Tableaux Vivant: Ruhl's Ambitious Passion Play, a cycle Gets World Premiere at Arena Stage

News   Tableaux Vivant: Ruhl's Ambitious Passion Play, a cycle Gets World Premiere at Arena Stage Sarah Ruhl's era-leaping three-act Passion Play, a cycle, exploring politics, art and religion in the context of stagings of the Passion of Christ around the world, makes its world premiere Sept. 3 at Arena Stage in Washington, D.C.
Passion Play playwright Sarah Ruhl looks on during rehearsal of her epic at Arena Stage.
Passion Play playwright Sarah Ruhl looks on during rehearsal of her epic at Arena Stage. Photo by Adena DeMonte

Arena artistic director Molly Smith will stage the ambitious 12-actor, 100-costume, tableau-rich epic, which references (among other things) theatre people, religion, Queen Elizabeth I, Hitler, Ronald Reagan, Vietnam and Oberammergau — the Bavarian town known for its centuries-old public reenactments of the last days of Christ.

Ruhl had written two related Passion Play one-acts and Arena commissioned a third. The three were glued together at Smith's suggestion to form the upcoming hybrid work, to play at Arena's Kreeger space.

Ruhl is the 2005 Pulitzer Prize finalist who penned The Clean House, which is fast becoming a much-produced regional sensation.

"Ruhl's story reveals societal, racial and artistic intolerance, raising questions about the act of storytelling while investigating the potential for manipulation of any work of art or religion for political gain," according to Arena production notes for Passion Play, a cycle.

Many of the actors in the ensemble cast will portray multiple roles – one or more per each act of the play, according to Arena. The cast includes Felix Solis, Howard Overshown, Kelly Brady, Carla Harting, Polly Noonan, Robert Dorfman (playing Queen Elizabeth I/Adolf Hitler/Ronald Reagan/Ensemble), Karl Miller, Leo Erickson, Lawrence Redmond, J. Fred Shiffman, Edward James Hyland and Parker Dixon. Passion Play, a cycle is billed as "a lavishly inventive, darkly comic play-within-a-play told through the prism of actors enacting The Passion of Christ at three different points in history. In a single performance, Ruhl's trilogy spans 400 years and features 12 actors playing 30 roles in more than 100 costumes, on three distinct sets."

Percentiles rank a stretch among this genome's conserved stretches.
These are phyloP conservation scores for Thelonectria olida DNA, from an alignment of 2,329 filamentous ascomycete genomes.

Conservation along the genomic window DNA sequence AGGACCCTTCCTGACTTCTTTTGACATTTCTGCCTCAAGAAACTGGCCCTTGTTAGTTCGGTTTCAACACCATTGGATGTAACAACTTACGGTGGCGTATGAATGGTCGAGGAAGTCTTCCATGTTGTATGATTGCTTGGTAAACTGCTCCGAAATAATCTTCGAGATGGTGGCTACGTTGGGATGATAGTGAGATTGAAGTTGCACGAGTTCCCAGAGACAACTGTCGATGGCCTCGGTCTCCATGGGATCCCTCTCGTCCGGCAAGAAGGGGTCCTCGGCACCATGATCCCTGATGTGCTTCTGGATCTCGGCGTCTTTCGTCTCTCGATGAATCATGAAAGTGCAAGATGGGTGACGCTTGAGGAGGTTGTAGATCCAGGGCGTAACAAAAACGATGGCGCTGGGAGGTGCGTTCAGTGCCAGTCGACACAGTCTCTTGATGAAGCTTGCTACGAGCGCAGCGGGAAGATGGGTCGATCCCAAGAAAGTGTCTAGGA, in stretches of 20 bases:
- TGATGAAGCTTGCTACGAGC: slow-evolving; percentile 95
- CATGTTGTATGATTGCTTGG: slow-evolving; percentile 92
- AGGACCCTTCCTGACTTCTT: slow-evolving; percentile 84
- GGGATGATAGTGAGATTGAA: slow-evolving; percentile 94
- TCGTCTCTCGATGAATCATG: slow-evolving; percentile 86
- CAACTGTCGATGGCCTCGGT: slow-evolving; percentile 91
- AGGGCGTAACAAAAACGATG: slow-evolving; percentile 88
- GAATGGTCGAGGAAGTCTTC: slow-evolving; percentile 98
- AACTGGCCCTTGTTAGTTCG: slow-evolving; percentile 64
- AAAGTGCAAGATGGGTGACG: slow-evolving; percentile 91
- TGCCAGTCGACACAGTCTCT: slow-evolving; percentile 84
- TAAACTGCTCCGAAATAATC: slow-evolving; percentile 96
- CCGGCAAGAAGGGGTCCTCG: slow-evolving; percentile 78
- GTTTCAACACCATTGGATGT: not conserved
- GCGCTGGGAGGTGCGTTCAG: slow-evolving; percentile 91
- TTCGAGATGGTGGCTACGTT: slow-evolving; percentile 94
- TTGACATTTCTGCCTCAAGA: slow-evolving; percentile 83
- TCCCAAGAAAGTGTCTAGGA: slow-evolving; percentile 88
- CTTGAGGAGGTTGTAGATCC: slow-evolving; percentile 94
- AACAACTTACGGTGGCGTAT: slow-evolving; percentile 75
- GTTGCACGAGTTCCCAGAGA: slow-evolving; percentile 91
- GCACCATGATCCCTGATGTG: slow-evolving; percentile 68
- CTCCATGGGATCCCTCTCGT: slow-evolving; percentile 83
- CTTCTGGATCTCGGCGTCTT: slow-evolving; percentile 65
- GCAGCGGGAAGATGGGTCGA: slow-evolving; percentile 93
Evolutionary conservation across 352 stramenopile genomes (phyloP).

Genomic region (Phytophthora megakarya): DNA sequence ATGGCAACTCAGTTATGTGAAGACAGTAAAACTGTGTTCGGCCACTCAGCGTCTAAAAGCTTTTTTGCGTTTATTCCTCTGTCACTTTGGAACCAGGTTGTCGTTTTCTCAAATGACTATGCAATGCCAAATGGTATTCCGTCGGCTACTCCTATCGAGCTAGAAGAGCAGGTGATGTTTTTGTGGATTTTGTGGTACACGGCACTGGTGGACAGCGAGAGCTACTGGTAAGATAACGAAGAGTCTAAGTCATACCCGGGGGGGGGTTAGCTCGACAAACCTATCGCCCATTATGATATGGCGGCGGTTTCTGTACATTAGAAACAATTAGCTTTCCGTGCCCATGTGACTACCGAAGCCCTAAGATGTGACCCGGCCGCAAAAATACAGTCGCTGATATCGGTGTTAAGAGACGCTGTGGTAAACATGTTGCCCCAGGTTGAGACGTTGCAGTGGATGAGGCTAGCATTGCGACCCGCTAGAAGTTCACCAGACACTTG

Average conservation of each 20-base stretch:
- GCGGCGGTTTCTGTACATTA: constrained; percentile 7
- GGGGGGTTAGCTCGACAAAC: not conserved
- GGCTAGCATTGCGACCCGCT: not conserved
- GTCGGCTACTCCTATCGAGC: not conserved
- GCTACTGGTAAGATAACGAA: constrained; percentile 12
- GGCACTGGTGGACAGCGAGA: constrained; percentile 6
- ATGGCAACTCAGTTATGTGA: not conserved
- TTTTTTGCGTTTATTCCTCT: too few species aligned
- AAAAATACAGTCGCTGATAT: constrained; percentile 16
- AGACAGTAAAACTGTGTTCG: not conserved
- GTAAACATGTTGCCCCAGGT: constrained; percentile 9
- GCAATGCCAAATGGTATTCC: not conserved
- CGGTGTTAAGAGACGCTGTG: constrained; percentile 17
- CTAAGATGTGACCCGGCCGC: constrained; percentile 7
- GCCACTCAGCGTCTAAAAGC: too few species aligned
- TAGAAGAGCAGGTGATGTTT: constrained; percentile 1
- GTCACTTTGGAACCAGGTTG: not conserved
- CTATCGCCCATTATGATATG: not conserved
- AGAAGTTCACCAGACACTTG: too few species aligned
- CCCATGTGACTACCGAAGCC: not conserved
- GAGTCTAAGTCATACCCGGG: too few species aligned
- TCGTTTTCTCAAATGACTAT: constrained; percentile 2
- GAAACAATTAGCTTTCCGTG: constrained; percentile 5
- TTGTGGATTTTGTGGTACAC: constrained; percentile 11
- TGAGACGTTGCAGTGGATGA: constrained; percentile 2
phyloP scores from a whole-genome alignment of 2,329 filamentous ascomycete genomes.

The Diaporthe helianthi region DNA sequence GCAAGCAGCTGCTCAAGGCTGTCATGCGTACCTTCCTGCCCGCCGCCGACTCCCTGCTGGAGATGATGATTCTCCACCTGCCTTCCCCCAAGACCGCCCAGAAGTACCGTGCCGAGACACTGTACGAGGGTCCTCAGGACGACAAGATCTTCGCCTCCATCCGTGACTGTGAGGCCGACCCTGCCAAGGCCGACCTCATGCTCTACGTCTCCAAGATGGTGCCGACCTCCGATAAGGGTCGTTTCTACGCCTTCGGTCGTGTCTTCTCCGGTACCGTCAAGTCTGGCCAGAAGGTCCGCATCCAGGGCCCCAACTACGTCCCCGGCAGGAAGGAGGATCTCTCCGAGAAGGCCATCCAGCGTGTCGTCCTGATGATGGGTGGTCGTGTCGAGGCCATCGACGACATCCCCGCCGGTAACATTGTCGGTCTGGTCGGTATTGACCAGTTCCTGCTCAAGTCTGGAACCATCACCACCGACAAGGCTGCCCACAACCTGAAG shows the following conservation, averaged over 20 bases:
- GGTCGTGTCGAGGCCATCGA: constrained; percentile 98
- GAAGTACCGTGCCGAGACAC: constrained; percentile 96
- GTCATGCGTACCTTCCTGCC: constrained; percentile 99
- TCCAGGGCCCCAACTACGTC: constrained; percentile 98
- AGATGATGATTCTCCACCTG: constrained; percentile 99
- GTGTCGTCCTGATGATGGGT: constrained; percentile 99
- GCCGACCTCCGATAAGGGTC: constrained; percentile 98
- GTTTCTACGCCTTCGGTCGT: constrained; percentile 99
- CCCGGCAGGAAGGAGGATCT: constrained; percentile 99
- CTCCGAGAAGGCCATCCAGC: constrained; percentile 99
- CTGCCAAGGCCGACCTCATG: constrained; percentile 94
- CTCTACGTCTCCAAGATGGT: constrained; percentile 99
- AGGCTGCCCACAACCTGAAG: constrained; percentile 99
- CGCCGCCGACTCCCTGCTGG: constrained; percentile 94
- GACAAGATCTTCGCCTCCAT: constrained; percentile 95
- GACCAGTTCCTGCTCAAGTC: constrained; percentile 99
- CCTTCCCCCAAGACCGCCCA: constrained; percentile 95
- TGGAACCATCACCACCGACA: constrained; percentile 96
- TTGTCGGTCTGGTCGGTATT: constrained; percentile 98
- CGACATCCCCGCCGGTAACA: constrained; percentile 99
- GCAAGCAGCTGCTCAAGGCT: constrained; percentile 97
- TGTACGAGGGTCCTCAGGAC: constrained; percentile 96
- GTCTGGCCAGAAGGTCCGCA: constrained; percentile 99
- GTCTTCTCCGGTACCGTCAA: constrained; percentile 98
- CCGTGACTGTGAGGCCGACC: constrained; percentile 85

Due to the complicated technical demands of the two-intermission work (expected to be at least 3-1/2 hours long, perhaps four), the first preview Sept. 2 was canceled. Performances begin 7 PM Sept. 3, and continue to Oct. 16.

Because all three plays are combined into a single event, evening shows will begin at 7 PM, weekend matinees at 1 PM and weekday matinees at 11 AM.

In production notes, director Molly Smith compares the scale and immediacy of Ruhl's epic to Tony Kushner's Angels in America and Robert Schenkkan's The Kentucky Cycle.

"Sarah's expansive theatrical imagination is showcased in this exuberant and terrifying modern morality play about politics, religion and the common man," said Smith. "Arena's dedication to the American canon includes an investment in emerging writers. We are proud to have developed this evocative world premiere by such a talented playwright."